ALGERIANS: BACK TO THE STREETS


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As we reported in the Trends Journal in February 2019, Algeria was being rocked by protests following the decision by then-President Abdelaziz Bouteflika to run for a fifth term. His regime was accused of having taken control of revenues from the country’s natural resources and used them to pay off political cronies and financial supporters.
Pressure from protests led by the movement Hirak, also known as the Revolution of Smiles, forced Bouteflika to resign. Those protests were wholly peaceful.
Algerians, particularly the youth and poorer classes, have suffered chronic corruption, economic stagnation, and unemployment for over a decade. A steep decline in oil and gas prices has further weakened already deteriorating economic conditions.
Back to the Streets
As with many other nations where protests were raging in 2019, they were stopped by the Algerian government in the name of fighting the COVID War. 
Last week, thousands of young protesters in Algeria were back on the streets holding rallies in the country demanding major reforms to its ruling system and for a press in the country that is unbiased and free, according to reports.
Reporters Without Borders identified Algeria as one of the worst countries in the world when it comes to press freedom. It now ranks 146 out of 180 countries in the category, a drop of 27 places since 2015, an AFP report noted. The country has even clashed with international news agencies, including France 24, and threatened to withdraw the broadcaster.
PUBLISHER’S NOTE: In America, the nation that attacks foreign countries, destroying entire nations and killing millions in the name of bringing freedom and democracy, ranks 45th in the 2020 World Press Freedom Index, just ahead of Papa New Guinea.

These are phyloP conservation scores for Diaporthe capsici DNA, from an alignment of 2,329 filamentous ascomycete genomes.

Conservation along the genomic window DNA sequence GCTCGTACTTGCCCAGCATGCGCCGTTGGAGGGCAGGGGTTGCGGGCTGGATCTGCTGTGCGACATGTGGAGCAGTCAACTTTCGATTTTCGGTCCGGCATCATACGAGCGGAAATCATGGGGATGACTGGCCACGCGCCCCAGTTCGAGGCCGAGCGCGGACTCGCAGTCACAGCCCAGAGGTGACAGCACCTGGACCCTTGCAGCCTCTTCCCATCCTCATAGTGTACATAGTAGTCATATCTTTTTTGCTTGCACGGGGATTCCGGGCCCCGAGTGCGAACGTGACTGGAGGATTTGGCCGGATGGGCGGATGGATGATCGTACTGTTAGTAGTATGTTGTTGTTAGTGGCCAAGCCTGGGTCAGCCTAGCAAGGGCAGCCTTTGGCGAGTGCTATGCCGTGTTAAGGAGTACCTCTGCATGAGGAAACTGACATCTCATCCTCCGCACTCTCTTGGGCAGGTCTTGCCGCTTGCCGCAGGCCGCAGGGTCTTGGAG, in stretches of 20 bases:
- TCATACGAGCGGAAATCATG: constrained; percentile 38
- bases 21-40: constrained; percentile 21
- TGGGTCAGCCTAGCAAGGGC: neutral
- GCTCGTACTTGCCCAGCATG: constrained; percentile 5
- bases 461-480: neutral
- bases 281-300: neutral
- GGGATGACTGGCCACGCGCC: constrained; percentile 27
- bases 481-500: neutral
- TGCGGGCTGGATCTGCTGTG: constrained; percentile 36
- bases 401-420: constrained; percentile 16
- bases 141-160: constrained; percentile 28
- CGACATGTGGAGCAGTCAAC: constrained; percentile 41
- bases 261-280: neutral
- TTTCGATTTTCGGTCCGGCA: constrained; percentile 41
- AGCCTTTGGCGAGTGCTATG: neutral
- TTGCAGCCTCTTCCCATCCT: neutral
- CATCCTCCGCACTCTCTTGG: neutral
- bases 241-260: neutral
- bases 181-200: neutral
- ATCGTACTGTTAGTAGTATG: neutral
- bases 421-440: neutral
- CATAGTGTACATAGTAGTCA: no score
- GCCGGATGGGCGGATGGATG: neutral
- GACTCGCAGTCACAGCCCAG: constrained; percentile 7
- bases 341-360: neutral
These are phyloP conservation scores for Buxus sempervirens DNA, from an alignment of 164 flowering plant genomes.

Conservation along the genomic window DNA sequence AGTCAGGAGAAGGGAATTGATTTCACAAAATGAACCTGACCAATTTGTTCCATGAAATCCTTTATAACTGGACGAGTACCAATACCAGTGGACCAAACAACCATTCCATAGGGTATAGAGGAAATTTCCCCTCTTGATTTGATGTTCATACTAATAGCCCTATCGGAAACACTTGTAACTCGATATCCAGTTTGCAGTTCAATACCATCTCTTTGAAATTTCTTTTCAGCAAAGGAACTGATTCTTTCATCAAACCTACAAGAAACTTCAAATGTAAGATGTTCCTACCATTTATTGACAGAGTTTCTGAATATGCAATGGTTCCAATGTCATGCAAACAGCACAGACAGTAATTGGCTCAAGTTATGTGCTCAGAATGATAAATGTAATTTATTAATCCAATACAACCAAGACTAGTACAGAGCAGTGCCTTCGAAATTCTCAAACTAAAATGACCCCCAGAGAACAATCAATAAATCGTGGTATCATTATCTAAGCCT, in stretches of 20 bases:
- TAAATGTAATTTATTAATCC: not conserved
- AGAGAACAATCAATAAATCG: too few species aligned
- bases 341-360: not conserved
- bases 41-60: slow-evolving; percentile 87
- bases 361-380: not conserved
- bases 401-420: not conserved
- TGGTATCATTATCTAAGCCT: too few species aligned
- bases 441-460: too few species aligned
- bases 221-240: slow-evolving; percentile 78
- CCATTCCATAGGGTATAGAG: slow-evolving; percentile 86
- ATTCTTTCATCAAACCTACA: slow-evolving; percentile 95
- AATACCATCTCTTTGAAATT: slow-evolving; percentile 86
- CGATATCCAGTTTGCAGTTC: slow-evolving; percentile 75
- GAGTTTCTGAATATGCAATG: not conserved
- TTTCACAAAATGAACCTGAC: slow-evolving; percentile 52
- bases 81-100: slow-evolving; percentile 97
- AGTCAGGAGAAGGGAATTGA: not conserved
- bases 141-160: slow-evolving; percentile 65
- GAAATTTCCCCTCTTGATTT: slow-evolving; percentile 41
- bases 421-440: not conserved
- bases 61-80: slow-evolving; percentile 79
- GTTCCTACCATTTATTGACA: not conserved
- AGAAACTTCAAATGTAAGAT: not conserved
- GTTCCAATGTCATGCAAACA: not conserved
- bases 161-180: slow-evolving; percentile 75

“Freedom means expressing myself how I want and not how you want,” one sign at a protest read, according to the AFP. These protesters seem to have three main goals: they want a free and unbiased press, a new ruling system, and an “independent judiciary.” The report pointed out that although Bouteflika did not run again, the government consists of many from the old guard, IPS Journal reported.
Some news outlets have compared the protests in Algeria to the Spring Awakening that took place in countries during the Arab Spring ten years ago.
The country has been hit hard by the coronavirus outbreak and food prices there have tripled.
TOP TREND FOR 2021: “YOUTH REVOLUTION”: As we had forecast in December 2020, in 2021, the uprisings and revolutions that were sweeping the world before the COVID War will accelerate dramatically, as billions of people sink deeper into economic despair. 
In response, governments will again attempt to use the COVID War as a “legal” justification to prohibit protests. But, as Gerald Celente says, “When people lose everything and have nothing left to lose, they lose it.” And lose it, they will. 
Thus, we maintain our forecast that protests will escalate into civil wars, and civil wars will spread to regional wars. 
Also, as citizens by the millions flee their nations for neighboring safe havens, especially Europe, anti-immigration populist movements will accelerate, with new political parties, some youth-driven, overthrowing establishment parties. 

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